The Player's Handbook II builds upon existing materials in the Player's Handbook by expanding the options available for players by both providing new material and increasing the uses for existing rules. Included are chapters on character race, background, classes, feats, spells, character creation, and character advancement. New rules include racial affiliations that make race matter as a character advances in level, new character classes and alternate class features for existing classes, new feats, tools for rapid character creation, and additional organization and teamwork benefits -- an option first introduced in Dungeon Master's Guide II and Heroes of Battle. The excerpts below include the table of contents and introduction, the knight class, expanded barbarian material, a feat table, the polymorph subschool and sample spells, and some material about rebuilding your character.
Contents and Introduction
Table of Contents
Chapter 1: New Classes
Chapter 2: Expanded Classes
Chapter 3: New Feats
Chapter 4: New Spells
Chapter 5: Building Your Identity
Chapter 7: Affiliations
Chapter 8: Rebuilding Your Character
When you play a character in a Dungeons & Dragons® game, it's all about the choices you make. Every facet of your character that makes him or her unique is the product of a conscious decision on your part.
Player's Handbook II is all about expanding your choices -- sometimes in ways you might expect (new classes, new feats) and other times in ways you might find surprising, such as a set of rules for re-engineering your character (about which we have more to say below).
Chapter 1: New Classes expands the roster of standard classes by four, with the addition of the beguiler, the dragon shaman, the duskblade, and the knight. Any of these classes would be a fine choice if you want to play a character that doesn't fit any of the archetypes that are represented by the other classes we have published.
Chapter 2: Alternate Class Options revisits eighteen of those other classes -- the eleven from the Player's Handbook as well as seven others (such as the scout and the favored soul) that made their debuts in supplements. We look at these classes with a fresh set of eyes, providing for each one an alternate class feature, three new starting packages, and a discussion of character themes that are appropriate for the class in question. If you're intrigued by the idea of playing a cleric who spontaneously casts domain spells instead of cure spells, check out page 37 for the particulars.
Player's Handbook II would not be a book worthy of its title if it didn't present new feats and spells. Chapter 3: New Feats contains more than 100 additions to the vast selection of feats in the D&D® game, and Chapter 4: New Spells presents a similar number of new choices for spellcasters of all sorts.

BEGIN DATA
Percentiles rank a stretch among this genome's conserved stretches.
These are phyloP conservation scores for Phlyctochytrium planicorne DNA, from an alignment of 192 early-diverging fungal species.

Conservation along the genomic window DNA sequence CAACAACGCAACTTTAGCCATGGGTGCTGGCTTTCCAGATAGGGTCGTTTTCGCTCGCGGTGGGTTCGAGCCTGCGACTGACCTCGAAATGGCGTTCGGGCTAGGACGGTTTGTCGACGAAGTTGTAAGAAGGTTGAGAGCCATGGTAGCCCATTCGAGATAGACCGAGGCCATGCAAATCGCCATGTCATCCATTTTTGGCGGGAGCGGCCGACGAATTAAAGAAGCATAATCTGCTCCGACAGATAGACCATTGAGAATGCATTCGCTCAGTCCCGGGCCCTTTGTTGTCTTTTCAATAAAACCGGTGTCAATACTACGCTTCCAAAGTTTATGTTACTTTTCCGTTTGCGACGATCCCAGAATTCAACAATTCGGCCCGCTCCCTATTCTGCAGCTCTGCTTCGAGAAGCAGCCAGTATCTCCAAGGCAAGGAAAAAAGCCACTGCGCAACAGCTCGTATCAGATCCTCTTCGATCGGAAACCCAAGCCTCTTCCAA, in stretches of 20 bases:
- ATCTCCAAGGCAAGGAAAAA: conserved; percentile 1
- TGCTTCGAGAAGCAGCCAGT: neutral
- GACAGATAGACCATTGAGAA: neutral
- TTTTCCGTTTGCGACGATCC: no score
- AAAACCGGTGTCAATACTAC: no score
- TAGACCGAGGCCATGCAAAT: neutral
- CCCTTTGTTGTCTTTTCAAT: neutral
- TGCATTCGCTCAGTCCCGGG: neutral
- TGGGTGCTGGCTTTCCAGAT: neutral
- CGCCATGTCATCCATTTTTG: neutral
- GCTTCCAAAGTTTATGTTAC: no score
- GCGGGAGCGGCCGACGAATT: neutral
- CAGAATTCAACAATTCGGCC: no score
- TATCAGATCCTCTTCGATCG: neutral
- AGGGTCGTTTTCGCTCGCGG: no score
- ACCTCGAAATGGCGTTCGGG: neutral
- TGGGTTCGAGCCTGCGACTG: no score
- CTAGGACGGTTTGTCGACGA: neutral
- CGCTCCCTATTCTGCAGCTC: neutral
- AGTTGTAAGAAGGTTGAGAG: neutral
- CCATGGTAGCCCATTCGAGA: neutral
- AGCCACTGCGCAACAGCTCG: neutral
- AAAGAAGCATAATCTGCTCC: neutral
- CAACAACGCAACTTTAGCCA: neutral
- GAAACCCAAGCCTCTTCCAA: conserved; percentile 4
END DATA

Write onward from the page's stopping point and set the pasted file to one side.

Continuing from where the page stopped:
This book starts to blaze its own trail in Chapter 5: Building Your Identity, which contains dozens of brief discussions on how to add more depth and realism to your character's background and personality, plus some advice on how best to fulfill your role as a player at the gaming table.
Chapter 6: The Adventuring Group takes a step back in perspective, focusing on the characters who collectively make up a particular kind of party. How did these wouldbe heroes come together in the first place, and what part does each one of them play in a well-rounded group of adventurers? The chapter also includes a few new teamwork benefits, expanding on a concept that was introduced in Dungeon Master's Guide II.
Characters are defined not only by who they are as individuals and by the other PCs they travel with, but also by the relationships they form with likeminded individuals whose heritage or interests compel them to follow a common cause. Chapter 7: Affiliations describes a new kind of group that characters can belong to -- they rise or fall in status within their affiliations according to their deeds and their qualifications, and the most motivated and successful of them all can even advance to a leadership position. In addition to a number of fully fleshed-out example affiliations, this chapter provides guidelines for players and DMs who want to create affiliations that are unique to their campaign.
Perhaps the most intriguing new concept in this book is presented in Chapter 8: Rebuilding Your Character. While many DMs and players have created house rules for handling situations involving the reselection of feats, reallocation of skill ranks, altering ability scores, and so forth, the D&D game has never before had official rules on the topic of revising your entire character. So whether your dwarf fighter just regrets a single bad feat choice or wishes he were actually a half-orc barbarian or an elf sorcerer, Chapter 8 offers rules and advice that covers the subject of character rebuilding from start to finish.
Finally, an extensive Appendix sets forth an efficient method for quick generation of new player characters or NPCs, which (among other things) streamlines the process of selecting skills and feats. The next time you need a character in a hurry -- or even if you don't -- check out this system.
©1995-2008 Wizards of the Coast, Inc., a subsidiary of Hasbro, Inc. All Rights Reserved.